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1 Algorithms Basic Control Structures Comparisons and if (…) statement What is a function? Math Library Functions Character Functions Reading Sample Programs CSE 20232 Lecture 4 – Algorithms & Decisions

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2 Algorithms What is an algorithm? A precise description of the sequence of steps necessary to solve some task Your programs begin as algorithms Sample: finding absolute value 1 – prompt user and get users input value 2 – if value is negative then negate it 3 – output result

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3 Converting Algorithms to Code Place algorithm in program shell as comments #include using namespace std; int main () { // 1 - prompt user and get user’s input // 2 - if input value is negative then negate it // 3 - output result return 0; }

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4 Converting Algorithms to Code Then fill in C++ code for each algorithm step #include using namespace std; int main () { int value; // 1 - prompt user and get user’s input cout << “Enter an integer value: “; cin >> value; // 2 - if input value is negative then negate it if (value < 0) value = -value; // 3 - output result cout << “Its absolute value is : “ << value << endl; return 0; }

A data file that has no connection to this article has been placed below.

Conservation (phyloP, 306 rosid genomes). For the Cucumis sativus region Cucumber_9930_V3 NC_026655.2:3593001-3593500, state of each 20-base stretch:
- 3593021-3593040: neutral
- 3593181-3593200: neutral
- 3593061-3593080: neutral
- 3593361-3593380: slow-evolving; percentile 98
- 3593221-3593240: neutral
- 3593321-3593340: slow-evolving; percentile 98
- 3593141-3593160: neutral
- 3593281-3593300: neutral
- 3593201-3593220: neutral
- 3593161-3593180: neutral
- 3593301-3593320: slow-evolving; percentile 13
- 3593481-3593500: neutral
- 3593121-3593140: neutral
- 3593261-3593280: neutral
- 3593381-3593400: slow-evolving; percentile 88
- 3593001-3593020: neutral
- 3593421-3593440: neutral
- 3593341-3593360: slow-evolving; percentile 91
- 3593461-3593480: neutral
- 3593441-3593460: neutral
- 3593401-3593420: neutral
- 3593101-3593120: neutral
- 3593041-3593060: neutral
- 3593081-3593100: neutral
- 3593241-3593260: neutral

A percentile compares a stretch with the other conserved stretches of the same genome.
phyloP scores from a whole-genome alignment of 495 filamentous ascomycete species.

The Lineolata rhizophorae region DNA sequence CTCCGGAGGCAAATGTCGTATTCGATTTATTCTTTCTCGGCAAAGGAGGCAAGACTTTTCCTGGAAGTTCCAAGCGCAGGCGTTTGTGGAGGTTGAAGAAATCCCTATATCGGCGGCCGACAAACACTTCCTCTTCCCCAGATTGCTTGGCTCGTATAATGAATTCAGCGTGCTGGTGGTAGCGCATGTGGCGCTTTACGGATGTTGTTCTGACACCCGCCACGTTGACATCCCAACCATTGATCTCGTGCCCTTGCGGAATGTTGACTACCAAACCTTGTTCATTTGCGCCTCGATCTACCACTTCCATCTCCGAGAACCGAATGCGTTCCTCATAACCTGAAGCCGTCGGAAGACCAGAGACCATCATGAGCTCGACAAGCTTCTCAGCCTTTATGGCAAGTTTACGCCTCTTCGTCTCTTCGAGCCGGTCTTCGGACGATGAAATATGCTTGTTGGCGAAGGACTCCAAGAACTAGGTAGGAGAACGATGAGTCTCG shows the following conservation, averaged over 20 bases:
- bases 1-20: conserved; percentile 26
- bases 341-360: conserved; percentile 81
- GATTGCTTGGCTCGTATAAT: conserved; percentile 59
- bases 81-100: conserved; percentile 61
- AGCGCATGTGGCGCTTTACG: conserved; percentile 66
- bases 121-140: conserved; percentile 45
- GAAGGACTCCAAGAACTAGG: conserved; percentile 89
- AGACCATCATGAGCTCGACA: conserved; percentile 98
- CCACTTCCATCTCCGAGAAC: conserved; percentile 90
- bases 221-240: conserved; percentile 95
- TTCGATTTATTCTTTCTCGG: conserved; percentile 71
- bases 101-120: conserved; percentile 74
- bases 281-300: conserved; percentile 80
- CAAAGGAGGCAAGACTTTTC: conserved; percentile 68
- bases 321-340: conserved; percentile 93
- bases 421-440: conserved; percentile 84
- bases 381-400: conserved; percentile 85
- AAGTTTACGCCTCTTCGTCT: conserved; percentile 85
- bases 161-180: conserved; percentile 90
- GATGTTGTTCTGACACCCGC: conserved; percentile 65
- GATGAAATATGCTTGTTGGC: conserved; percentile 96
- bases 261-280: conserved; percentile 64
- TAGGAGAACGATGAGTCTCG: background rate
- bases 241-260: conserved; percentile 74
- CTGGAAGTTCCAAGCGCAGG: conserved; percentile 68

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5 Basic Control of Execution There are three primary methods of controlling the flow of program execution Sequence – this is the default Selection – here a choice is made to Perform a step or not Perform one step or another Repetition – also known as Iteration Repeat a step over and over Recursion also allows us to repeat steps, but we will wait to discuss this until later